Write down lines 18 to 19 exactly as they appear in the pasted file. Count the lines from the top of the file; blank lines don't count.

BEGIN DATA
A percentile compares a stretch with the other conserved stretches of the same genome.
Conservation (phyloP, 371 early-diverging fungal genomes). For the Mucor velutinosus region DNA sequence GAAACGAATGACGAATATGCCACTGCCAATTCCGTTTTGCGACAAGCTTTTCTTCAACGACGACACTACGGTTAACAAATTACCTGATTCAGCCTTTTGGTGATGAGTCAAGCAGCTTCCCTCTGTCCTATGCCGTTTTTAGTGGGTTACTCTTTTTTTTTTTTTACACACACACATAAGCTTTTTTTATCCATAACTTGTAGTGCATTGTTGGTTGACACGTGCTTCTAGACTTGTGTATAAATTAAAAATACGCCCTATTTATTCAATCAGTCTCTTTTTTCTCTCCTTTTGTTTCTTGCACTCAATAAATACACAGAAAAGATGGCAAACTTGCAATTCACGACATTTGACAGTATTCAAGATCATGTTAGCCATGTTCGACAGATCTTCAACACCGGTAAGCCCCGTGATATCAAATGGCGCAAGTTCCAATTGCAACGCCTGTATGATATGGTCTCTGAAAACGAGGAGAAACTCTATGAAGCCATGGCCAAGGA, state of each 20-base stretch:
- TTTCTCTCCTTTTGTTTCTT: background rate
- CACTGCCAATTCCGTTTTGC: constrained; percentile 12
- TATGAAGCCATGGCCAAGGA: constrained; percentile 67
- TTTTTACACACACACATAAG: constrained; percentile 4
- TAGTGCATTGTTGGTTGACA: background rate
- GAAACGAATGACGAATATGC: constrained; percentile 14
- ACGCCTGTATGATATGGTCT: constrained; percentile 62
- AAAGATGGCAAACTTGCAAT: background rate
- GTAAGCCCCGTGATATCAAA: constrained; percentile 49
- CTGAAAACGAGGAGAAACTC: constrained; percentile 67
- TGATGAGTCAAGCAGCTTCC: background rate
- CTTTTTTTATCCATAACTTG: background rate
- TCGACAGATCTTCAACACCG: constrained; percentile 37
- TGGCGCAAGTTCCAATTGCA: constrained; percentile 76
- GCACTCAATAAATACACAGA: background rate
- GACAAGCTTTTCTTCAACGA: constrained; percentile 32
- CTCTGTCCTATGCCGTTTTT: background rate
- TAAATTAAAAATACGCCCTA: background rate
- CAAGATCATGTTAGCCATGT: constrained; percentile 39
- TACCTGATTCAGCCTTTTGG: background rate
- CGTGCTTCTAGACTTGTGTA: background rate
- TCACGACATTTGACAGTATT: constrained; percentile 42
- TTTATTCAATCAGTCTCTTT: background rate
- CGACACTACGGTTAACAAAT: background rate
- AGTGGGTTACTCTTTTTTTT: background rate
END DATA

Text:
- GACAAGCTTTTCTTCAACGA: constrained; percentile 32
- CTCTGTCCTATGCCGTTTTT: background rate